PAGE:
Whereas the previous couple of hours have been spent passing through farm villages, the remaining 21/2 hours will take me through the forest, walking along a trail now paved with stone. Only a handful of such trails remain in Japan. I follow a ridge for a half hour before dropping between a series of tea plantations.
From the highest point of the tea fields, a trio of stone Jizo look out over the handful of homes here, as if playing hide and seek. Many of these houses have cheap fruit and vegetables for sale on the honour system. (It is recommended to leave some space in your bag for “groceries”.)
Just beyond, I come to the Toge Chaya tea house, which dates from the Edo period (1600-1868). On the walls hang the swords and rifles of hard-up samurai who left their weapons behind to square their bill. Tables have been set up outside beneath the high cedars, allowing hikers to get recharged with hot tea and warabi mochi.
From here, it’s a quick descent into Nara. The trail begins to follow a stream, lined with huge and ancient trees. Stone Buddhas begin to appear with more regularity, some beside the trail and others higher up on the mountainsides.
I have a bit of fun trying to spot them all. Most impressive is the tall Kubikiri Jizo. Legend has it that a disciple of the Yagyu school, Mataemon Araki, tried out a new blade on this deity. The decapitated head has been replaced, yet the tell-tale cut across the neck remains.
Eventually, the forest falls away to suburbia. There is a bus stop further down the hill at the main street but Icontinue to walk the last 20 minutes from here to Nara Deer Park. The deer that I pass out here seem a little more skittish than their domesticated cousins farther down. There are also a few temples between here and the park, including Shin Yakushi-ji with its impressive line-up of Buddhist statues.
I bow my head in thanks for a pleasant afternoon.
• Edward J. Taylor is a freelance writer who divides his time between Kyoto and Singapore.
Roads bearing evidence of past warfare
For those who prefer a shorter 3km hike, there is the option of following the Tokai Shizen Hodo trail in the opposite direction to Kasagi village. This takes less than two hours and allows for ample time to explore Yagyu village proper.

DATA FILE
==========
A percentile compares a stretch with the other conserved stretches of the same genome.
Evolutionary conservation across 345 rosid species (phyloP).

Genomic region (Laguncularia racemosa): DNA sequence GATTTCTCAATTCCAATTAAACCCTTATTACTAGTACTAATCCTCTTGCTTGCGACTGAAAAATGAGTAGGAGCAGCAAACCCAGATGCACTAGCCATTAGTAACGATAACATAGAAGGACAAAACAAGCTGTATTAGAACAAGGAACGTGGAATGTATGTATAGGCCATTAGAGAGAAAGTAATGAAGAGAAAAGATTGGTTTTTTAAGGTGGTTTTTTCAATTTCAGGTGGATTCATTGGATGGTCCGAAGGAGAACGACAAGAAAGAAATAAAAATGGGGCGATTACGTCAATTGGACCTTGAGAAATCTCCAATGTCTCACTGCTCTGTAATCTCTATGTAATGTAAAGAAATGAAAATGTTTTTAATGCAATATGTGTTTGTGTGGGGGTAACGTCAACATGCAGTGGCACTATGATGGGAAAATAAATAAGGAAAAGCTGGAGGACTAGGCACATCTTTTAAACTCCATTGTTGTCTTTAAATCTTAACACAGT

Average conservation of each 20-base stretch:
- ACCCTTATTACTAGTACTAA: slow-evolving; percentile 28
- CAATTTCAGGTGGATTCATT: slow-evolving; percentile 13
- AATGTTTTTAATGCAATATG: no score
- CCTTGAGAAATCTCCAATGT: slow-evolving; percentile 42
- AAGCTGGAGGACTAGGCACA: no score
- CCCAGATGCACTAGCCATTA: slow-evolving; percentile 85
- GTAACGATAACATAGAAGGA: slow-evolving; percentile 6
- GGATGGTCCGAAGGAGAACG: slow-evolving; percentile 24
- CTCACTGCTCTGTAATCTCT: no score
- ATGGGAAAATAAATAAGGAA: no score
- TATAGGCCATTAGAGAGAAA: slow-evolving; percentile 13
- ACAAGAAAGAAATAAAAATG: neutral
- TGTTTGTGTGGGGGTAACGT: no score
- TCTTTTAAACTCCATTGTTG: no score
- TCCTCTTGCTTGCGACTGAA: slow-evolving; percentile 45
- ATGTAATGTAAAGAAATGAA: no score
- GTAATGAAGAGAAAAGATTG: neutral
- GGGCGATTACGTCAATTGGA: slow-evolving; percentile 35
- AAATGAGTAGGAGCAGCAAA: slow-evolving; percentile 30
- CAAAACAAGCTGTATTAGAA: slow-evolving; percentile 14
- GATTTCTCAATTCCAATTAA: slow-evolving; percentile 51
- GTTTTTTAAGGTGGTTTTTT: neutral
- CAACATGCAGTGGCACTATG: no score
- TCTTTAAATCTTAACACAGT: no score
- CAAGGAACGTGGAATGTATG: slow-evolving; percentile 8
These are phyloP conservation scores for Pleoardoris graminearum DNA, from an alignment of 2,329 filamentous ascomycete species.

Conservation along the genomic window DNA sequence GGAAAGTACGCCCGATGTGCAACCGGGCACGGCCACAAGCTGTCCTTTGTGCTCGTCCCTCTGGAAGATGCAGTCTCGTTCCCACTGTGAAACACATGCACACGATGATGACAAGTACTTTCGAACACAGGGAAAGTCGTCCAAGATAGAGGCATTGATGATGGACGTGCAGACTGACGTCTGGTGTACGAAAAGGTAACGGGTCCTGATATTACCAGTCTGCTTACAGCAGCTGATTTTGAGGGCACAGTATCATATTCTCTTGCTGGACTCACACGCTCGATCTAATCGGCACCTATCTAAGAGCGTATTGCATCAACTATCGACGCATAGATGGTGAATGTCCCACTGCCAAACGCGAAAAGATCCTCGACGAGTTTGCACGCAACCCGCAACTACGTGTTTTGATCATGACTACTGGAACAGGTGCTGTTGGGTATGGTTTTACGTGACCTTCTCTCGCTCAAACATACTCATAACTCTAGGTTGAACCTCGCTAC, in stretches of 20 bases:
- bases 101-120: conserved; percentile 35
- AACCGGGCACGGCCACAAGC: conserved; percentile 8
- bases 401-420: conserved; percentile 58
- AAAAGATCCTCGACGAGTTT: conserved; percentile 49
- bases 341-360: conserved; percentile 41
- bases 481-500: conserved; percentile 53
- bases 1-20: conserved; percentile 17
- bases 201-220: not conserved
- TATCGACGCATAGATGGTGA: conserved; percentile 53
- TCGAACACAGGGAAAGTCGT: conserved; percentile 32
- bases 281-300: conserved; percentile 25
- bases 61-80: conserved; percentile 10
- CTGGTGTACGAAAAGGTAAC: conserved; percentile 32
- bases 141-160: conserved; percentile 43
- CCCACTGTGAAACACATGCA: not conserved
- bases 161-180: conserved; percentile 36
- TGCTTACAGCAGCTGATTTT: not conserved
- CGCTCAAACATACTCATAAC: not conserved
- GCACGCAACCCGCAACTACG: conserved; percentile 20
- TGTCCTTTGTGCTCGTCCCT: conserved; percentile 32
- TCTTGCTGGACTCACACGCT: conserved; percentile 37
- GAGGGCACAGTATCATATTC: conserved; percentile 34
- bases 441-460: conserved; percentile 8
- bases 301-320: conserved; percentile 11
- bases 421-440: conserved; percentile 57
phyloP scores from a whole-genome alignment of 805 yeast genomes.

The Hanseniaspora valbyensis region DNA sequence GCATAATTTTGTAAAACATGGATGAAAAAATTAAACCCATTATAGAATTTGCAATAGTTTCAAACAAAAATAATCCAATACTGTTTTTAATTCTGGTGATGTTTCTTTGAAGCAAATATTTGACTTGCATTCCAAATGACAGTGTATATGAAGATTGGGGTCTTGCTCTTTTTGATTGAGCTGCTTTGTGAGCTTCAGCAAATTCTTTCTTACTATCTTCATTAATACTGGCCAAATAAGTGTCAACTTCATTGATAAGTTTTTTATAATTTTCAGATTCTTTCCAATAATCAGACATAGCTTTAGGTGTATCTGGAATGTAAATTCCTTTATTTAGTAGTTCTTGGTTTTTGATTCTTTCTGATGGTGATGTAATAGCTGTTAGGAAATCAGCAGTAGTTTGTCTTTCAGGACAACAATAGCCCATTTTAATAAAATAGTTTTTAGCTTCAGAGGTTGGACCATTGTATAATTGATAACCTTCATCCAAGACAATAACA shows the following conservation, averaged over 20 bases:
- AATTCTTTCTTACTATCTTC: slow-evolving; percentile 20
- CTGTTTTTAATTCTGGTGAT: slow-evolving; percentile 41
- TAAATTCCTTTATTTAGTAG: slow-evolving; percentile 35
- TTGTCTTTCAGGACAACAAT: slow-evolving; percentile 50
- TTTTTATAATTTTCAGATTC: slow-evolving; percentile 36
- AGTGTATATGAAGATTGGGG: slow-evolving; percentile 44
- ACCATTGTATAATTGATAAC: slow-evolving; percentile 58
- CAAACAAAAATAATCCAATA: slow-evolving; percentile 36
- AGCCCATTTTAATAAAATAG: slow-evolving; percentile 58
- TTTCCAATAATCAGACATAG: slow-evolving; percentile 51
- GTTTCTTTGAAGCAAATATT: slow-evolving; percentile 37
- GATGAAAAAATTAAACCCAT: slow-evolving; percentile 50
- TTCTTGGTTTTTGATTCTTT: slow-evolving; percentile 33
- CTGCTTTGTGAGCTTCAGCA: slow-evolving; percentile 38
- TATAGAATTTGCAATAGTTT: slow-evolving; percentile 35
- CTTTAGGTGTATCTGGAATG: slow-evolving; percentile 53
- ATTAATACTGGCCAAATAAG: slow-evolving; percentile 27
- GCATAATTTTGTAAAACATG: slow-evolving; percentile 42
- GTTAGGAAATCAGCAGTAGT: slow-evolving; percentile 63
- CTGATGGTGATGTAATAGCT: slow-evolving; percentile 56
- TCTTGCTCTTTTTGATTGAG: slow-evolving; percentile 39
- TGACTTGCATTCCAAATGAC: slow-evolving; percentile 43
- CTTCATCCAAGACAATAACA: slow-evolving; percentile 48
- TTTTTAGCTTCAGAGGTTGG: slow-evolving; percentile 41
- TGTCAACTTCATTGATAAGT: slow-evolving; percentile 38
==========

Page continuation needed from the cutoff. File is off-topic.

The starting point for both this shorter hike and the longer one (see main story) is the same bus stop in Yagyu. Above the bus stop is a hill upon which rests Hotokuji, the Yagyu family temple. Built in 1638, the temple houses a small museum of displays pertaining to the clan, including handwritten scrolls containing the teachings and many of the secret principles of the Shinkage Ryu school of swordsmanship.
In addition to the woodcarved figures of father-and-son swordsmen Munetoshi and Munenori Yagyu is a statue of Takuan Zenji, family adviser and author of the classic Zen treatise, The Unfettered Mind. He is also accredited with the invention of the yellow daikon pickle that bears his name.
Behind the temple stand the stone graves of multiple generations who carried the school of swordsmanship into the current century.
A short walk through the forest takes one past tea-covered hillsides to a small shrine. Here lies Yagyu’s star attraction, Itto-seki, a mysterious stone.
Apparently, one storm-tossed night, the swordsman Munetoshi got himself into a fight with a Tengu, a mountain goblin. Bringing his sword down in what he assumed to be a fatal strike, he cleaved through the rock instead, his opponent having leapt aside at the last moment. The size of the stone is truly impressive. Whether or not the story is true, there is a timeless quality here.
Back in the village again, there is a family manor standing large and conspicuous on a hill across from Hotokuji temple. Inside are more items related to the family history, including old wooden swords and kenjutsu gear, the ancestors of today’s kendo equipment.
In one room is a series of photos of the village, comparing shots of certain locations taken both recently and over a century ago.
Just below the manor, it is easy to pick up the Tokai Shizen Hodo trail again, which will lead you to Kasagi mountain in under an hour. This walk is truly one of Kansai’s hidden gems. Beyond the main temple hall, a path takes you in a circle around the top of the mountain.
Cut into the towering rock faces are various Buddhas two- and three-storeys high. The amount of work it must have taken to produced them boggles the mind.
The views of the Kizu River Valley below will make you linger.
The descent to Kasagi village is down a long flight of steps. Once below, Wakasagi Onsen tempts as a place to soak weary feet. There is a JR rail station here, with trains heading for Nara and Osaka. Kyoto connections are a little less frequent.
Yagyu is a special place that deserves a couple of days. From a village born in the days of seemingly endless warfare, travellers can walk backwards in time, along roads bearing the stone-carved evidence of man’s attempt to surpass those divisions that lead to war, of seeking a happiness beyond measure.
Some of this bliss is sure to rub off as one moves one’s feet along the well-trod cobblestones.